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Then and Now: Landlord defended himself in the Grantham Journal in 1865 after a police incident





In 1865 Thomas Kelham, landlord of the Joiner’s Arms was charged with disorderly behaviour, writes Ruth Crook of Grantham Civic Society.

It was claimed that Kelham was in Vine Street at 12.30am, making a noise with his friends, and was told to go home by the policeman. The police claimed that he was drunk and using bad language, and so they took him to the police lock-up.

The witnesses claimed that Kelham was a respectable beer house keeper and they were not making a noise, as was claimed by the police, and asked the magistrates to dismiss the case. The Mayor charged Kelham 2s 6d with 7s 6d costs, because he said that it was important to keep the streets in an orderly state.

The Joiners Arms, Grantham.
The Joiners Arms, Grantham.
The Nobody Inn, formerly the Joiner's Arms
The Nobody Inn, formerly the Joiner's Arms

The following week, Kelham took the unusual step of writing a piece in the Grantham Journal. He claimed that he was not drunk and was leaving the dram-house on Vine Street when the police approached him and told him in a rude manner to go home. He questioned their manner and suggested that they were politer.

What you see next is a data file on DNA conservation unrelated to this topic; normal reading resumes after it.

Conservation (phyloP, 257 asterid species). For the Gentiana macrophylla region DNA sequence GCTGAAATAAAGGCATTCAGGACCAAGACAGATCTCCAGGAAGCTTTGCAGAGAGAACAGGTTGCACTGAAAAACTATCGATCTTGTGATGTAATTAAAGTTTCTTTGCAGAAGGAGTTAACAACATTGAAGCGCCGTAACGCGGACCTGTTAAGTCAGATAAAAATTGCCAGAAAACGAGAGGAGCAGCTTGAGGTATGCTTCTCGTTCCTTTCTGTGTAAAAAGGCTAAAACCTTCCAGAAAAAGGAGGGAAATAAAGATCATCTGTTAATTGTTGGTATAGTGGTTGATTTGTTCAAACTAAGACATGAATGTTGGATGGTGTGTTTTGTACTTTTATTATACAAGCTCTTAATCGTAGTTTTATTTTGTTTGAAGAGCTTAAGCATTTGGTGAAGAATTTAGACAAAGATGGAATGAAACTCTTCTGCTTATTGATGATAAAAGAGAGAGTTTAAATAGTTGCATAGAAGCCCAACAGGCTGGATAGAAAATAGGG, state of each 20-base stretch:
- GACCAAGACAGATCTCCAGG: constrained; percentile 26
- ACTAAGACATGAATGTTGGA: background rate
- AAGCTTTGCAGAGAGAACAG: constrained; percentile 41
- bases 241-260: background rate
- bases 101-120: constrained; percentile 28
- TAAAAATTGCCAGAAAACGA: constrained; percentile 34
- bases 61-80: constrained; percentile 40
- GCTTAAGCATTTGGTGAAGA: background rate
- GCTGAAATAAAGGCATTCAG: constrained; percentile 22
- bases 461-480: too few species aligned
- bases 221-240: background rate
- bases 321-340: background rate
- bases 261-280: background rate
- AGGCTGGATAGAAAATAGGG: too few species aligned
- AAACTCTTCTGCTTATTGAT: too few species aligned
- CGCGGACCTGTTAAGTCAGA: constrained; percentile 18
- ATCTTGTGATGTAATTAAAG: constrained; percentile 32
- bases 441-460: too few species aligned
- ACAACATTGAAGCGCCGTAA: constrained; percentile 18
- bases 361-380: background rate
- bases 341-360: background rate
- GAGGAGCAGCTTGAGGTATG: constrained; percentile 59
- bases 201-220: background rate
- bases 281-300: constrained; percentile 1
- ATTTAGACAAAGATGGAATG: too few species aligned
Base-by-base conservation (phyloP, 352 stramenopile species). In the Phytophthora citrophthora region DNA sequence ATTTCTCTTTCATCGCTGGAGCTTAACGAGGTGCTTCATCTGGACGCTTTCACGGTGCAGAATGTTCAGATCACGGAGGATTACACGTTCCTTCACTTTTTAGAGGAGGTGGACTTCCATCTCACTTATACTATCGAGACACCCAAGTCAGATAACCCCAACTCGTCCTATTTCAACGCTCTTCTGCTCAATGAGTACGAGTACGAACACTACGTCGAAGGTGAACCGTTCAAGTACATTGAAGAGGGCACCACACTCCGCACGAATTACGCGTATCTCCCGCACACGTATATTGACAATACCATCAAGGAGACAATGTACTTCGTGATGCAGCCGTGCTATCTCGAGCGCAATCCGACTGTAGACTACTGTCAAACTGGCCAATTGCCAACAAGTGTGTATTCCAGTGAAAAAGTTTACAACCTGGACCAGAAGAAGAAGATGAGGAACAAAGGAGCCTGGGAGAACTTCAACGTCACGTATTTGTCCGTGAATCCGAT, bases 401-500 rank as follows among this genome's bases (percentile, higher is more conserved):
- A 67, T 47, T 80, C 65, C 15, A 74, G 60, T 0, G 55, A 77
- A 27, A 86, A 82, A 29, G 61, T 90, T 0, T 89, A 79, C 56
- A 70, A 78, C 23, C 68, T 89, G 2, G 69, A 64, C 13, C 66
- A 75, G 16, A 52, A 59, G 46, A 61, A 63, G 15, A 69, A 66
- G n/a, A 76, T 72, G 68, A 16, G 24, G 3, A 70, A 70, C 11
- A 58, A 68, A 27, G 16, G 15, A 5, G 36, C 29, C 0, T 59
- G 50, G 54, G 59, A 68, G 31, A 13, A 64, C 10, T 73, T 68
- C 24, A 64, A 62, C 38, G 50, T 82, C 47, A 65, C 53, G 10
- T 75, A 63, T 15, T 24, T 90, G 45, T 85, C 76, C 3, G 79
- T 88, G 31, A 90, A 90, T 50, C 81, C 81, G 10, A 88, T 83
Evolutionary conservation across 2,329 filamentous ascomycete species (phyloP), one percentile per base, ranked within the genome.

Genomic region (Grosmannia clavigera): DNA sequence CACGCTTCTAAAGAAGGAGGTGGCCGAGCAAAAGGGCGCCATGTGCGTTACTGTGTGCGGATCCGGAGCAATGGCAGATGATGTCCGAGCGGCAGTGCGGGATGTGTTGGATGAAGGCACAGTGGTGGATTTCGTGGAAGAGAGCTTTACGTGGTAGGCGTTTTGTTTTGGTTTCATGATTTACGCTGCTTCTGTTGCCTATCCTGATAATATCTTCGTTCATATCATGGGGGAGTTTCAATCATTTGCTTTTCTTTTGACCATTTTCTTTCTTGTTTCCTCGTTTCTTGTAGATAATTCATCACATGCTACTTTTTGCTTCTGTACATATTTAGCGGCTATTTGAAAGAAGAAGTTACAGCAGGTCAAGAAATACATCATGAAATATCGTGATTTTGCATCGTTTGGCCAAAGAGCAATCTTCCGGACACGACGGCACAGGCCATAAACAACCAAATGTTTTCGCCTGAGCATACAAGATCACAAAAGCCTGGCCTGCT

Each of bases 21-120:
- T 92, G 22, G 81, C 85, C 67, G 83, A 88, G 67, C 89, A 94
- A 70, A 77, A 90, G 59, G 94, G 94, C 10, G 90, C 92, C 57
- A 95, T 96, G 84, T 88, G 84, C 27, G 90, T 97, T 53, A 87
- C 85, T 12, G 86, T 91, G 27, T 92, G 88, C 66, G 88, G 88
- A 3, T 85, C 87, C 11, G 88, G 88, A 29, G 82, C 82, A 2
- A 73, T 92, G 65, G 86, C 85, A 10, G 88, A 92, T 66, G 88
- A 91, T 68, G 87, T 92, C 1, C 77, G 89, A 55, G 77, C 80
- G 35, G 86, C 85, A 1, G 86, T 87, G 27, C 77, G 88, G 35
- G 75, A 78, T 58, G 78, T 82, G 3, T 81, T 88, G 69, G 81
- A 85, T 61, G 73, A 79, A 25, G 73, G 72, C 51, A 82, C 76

Kelham claimed that the police sergeant forced him into the crowd and told him that,

if he didn’t go home, he would lock him up. He strenuously denied using any bad language. He complained that the account of the events was false in every way and objected in the strongest terms to the actions of the police.



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